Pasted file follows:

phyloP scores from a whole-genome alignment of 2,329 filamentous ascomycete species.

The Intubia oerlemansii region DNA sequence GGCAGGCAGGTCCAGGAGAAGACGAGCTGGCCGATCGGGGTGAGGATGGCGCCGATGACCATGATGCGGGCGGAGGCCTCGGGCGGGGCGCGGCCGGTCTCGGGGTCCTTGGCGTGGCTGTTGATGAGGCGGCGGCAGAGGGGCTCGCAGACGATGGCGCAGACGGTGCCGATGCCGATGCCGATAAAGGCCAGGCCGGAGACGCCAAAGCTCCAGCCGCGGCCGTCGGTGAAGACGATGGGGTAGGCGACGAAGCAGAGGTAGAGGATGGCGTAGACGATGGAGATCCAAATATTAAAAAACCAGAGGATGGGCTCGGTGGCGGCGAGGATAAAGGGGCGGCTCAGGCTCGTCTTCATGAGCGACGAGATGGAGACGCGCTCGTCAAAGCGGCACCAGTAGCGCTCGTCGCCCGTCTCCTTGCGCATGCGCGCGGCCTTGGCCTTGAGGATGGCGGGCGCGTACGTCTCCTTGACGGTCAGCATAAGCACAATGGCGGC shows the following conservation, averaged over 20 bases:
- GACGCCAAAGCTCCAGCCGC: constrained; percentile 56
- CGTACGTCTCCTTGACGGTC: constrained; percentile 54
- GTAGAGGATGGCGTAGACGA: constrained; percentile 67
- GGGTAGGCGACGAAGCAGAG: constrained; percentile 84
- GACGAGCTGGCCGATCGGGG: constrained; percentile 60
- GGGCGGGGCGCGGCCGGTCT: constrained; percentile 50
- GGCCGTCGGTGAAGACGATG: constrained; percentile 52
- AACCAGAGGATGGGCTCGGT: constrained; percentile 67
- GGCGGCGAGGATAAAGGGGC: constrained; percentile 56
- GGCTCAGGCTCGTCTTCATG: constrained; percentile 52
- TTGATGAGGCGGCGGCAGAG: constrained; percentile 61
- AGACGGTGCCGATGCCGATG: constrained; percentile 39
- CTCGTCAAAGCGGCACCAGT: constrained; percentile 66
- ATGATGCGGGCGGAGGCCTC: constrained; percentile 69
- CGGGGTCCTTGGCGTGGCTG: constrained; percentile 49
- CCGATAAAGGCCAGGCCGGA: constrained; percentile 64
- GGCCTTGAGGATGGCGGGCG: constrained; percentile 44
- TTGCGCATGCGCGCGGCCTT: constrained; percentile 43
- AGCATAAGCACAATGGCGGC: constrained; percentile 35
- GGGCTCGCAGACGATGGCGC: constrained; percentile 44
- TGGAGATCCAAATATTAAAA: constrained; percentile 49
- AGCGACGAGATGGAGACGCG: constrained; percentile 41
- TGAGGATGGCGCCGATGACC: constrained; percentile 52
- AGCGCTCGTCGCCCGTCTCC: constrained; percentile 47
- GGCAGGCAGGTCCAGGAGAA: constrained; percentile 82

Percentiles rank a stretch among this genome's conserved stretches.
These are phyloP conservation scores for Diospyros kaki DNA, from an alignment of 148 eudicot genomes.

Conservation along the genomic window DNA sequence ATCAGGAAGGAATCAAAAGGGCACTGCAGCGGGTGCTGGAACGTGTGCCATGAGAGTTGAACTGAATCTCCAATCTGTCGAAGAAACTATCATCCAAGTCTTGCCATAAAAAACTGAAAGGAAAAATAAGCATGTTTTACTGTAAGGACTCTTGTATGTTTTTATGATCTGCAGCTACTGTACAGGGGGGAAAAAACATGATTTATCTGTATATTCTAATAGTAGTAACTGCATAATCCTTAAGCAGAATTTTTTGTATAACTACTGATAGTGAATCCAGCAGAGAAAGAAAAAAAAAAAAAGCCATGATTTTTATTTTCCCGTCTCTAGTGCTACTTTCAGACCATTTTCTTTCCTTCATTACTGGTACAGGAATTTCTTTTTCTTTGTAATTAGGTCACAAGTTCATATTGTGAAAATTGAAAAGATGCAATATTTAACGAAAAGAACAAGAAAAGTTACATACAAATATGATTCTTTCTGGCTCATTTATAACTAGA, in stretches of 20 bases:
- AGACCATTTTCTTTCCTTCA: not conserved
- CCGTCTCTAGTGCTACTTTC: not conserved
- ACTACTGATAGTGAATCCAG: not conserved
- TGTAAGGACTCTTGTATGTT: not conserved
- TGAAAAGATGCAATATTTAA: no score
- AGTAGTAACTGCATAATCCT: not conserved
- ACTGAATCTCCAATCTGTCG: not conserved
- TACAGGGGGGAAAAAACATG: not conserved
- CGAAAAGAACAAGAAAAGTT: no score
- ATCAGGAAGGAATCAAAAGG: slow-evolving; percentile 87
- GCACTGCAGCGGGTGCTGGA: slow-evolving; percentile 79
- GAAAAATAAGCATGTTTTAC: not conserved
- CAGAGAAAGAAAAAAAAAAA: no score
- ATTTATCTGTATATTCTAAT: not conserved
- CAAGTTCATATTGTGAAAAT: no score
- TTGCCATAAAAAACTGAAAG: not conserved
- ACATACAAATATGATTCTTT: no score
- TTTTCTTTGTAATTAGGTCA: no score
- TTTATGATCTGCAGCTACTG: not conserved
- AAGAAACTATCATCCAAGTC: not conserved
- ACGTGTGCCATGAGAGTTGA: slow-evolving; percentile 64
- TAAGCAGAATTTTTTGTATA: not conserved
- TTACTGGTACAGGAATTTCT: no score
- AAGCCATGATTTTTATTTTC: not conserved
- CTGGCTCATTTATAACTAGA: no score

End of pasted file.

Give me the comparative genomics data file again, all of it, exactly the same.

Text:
phyloP scores from a whole-genome alignment of 2,329 filamentous ascomycete species.

The Intubia oerlemansii region DNA sequence GGCAGGCAGGTCCAGGAGAAGACGAGCTGGCCGATCGGGGTGAGGATGGCGCCGATGACCATGATGCGGGCGGAGGCCTCGGGCGGGGCGCGGCCGGTCTCGGGGTCCTTGGCGTGGCTGTTGATGAGGCGGCGGCAGAGGGGCTCGCAGACGATGGCGCAGACGGTGCCGATGCCGATGCCGATAAAGGCCAGGCCGGAGACGCCAAAGCTCCAGCCGCGGCCGTCGGTGAAGACGATGGGGTAGGCGACGAAGCAGAGGTAGAGGATGGCGTAGACGATGGAGATCCAAATATTAAAAAACCAGAGGATGGGCTCGGTGGCGGCGAGGATAAAGGGGCGGCTCAGGCTCGTCTTCATGAGCGACGAGATGGAGACGCGCTCGTCAAAGCGGCACCAGTAGCGCTCGTCGCCCGTCTCCTTGCGCATGCGCGCGGCCTTGGCCTTGAGGATGGCGGGCGCGTACGTCTCCTTGACGGTCAGCATAAGCACAATGGCGGC shows the following conservation, averaged over 20 bases:
- GACGCCAAAGCTCCAGCCGC: constrained; percentile 56
- CGTACGTCTCCTTGACGGTC: constrained; percentile 54
- GTAGAGGATGGCGTAGACGA: constrained; percentile 67
- GGGTAGGCGACGAAGCAGAG: constrained; percentile 84
- GACGAGCTGGCCGATCGGGG: constrained; percentile 60
- GGGCGGGGCGCGGCCGGTCT: constrained; percentile 50
- GGCCGTCGGTGAAGACGATG: constrained; percentile 52
- AACCAGAGGATGGGCTCGGT: constrained; percentile 67
- GGCGGCGAGGATAAAGGGGC: constrained; percentile 56
- GGCTCAGGCTCGTCTTCATG: constrained; percentile 52
- TTGATGAGGCGGCGGCAGAG: constrained; percentile 61
- AGACGGTGCCGATGCCGATG: constrained; percentile 39
- CTCGTCAAAGCGGCACCAGT: constrained; percentile 66
- ATGATGCGGGCGGAGGCCTC: constrained; percentile 69
- CGGGGTCCTTGGCGTGGCTG: constrained; percentile 49
- CCGATAAAGGCCAGGCCGGA: constrained; percentile 64
- GGCCTTGAGGATGGCGGGCG: constrained; percentile 44
- TTGCGCATGCGCGCGGCCTT: constrained; percentile 43
- AGCATAAGCACAATGGCGGC: constrained; percentile 35
- GGGCTCGCAGACGATGGCGC: constrained; percentile 44
- TGGAGATCCAAATATTAAAA: constrained; percentile 49
- AGCGACGAGATGGAGACGCG: constrained; percentile 41
- TGAGGATGGCGCCGATGACC: constrained; percentile 52
- AGCGCTCGTCGCCCGTCTCC: constrained; percentile 47
- GGCAGGCAGGTCCAGGAGAA: constrained; percentile 82

Percentiles rank a stretch among this genome's conserved stretches.
These are phyloP conservation scores for Diospyros kaki DNA, from an alignment of 148 eudicot genomes.

Conservation along the genomic window DNA sequence ATCAGGAAGGAATCAAAAGGGCACTGCAGCGGGTGCTGGAACGTGTGCCATGAGAGTTGAACTGAATCTCCAATCTGTCGAAGAAACTATCATCCAAGTCTTGCCATAAAAAACTGAAAGGAAAAATAAGCATGTTTTACTGTAAGGACTCTTGTATGTTTTTATGATCTGCAGCTACTGTACAGGGGGGAAAAAACATGATTTATCTGTATATTCTAATAGTAGTAACTGCATAATCCTTAAGCAGAATTTTTTGTATAACTACTGATAGTGAATCCAGCAGAGAAAGAAAAAAAAAAAAAGCCATGATTTTTATTTTCCCGTCTCTAGTGCTACTTTCAGACCATTTTCTTTCCTTCATTACTGGTACAGGAATTTCTTTTTCTTTGTAATTAGGTCACAAGTTCATATTGTGAAAATTGAAAAGATGCAATATTTAACGAAAAGAACAAGAAAAGTTACATACAAATATGATTCTTTCTGGCTCATTTATAACTAGA, in stretches of 20 bases:
- AGACCATTTTCTTTCCTTCA: not conserved
- CCGTCTCTAGTGCTACTTTC: not conserved
- ACTACTGATAGTGAATCCAG: not conserved
- TGTAAGGACTCTTGTATGTT: not conserved
- TGAAAAGATGCAATATTTAA: no score
- AGTAGTAACTGCATAATCCT: not conserved
- ACTGAATCTCCAATCTGTCG: not conserved
- TACAGGGGGGAAAAAACATG: not conserved
- CGAAAAGAACAAGAAAAGTT: no score
- ATCAGGAAGGAATCAAAAGG: slow-evolving; percentile 87
- GCACTGCAGCGGGTGCTGGA: slow-evolving; percentile 79
- GAAAAATAAGCATGTTTTAC: not conserved
- CAGAGAAAGAAAAAAAAAAA: no score
- ATTTATCTGTATATTCTAAT: not conserved
- CAAGTTCATATTGTGAAAAT: no score
- TTGCCATAAAAAACTGAAAG: not conserved
- ACATACAAATATGATTCTTT: no score
- TTTTCTTTGTAATTAGGTCA: no score
- TTTATGATCTGCAGCTACTG: not conserved
- AAGAAACTATCATCCAAGTC: not conserved
- ACGTGTGCCATGAGAGTTGA: slow-evolving; percentile 64
- TAAGCAGAATTTTTTGTATA: not conserved
- TTACTGGTACAGGAATTTCT: no score
- AAGCCATGATTTTTATTTTC: not conserved
- CTGGCTCATTTATAACTAGA: no score